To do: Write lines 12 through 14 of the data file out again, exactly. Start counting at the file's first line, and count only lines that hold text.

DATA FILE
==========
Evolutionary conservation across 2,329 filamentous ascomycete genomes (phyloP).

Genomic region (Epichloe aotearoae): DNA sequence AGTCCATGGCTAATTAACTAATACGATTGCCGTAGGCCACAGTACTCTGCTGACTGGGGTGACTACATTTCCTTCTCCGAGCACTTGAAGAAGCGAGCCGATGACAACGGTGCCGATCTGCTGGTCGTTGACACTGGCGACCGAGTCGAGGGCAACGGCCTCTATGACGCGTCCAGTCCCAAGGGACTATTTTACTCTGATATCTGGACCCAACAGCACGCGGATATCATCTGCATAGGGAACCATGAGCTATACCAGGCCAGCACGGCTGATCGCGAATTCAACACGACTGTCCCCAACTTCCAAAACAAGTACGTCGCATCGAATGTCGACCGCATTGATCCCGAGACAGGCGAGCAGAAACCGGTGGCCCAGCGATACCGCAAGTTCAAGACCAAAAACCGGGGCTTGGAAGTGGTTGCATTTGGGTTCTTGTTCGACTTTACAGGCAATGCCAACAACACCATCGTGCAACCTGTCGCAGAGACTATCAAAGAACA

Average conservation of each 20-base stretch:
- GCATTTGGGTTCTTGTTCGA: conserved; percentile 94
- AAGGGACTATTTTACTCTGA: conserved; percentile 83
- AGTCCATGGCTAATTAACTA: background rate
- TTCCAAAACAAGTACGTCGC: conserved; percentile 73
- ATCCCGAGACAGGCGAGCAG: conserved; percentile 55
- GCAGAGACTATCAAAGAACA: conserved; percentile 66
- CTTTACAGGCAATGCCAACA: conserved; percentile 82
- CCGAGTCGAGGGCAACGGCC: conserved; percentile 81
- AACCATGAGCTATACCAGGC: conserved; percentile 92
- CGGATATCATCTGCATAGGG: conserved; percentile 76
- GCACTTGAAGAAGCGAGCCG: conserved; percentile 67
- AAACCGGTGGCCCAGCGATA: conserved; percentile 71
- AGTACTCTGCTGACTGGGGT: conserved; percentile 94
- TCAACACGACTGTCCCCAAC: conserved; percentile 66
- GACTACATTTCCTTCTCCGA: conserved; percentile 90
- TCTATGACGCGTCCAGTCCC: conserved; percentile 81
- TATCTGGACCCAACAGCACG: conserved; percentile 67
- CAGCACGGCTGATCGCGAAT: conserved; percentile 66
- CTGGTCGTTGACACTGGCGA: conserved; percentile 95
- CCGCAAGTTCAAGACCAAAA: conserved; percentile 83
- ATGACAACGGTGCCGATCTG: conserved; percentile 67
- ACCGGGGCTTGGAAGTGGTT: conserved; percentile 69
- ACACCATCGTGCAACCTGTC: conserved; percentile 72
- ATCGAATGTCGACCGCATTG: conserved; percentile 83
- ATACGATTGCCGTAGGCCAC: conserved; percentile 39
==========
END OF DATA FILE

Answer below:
- AACCATGAGCTATACCAGGC: conserved; percentile 92
- CGGATATCATCTGCATAGGG: conserved; percentile 76
- GCACTTGAAGAAGCGAGCCG: conserved; percentile 67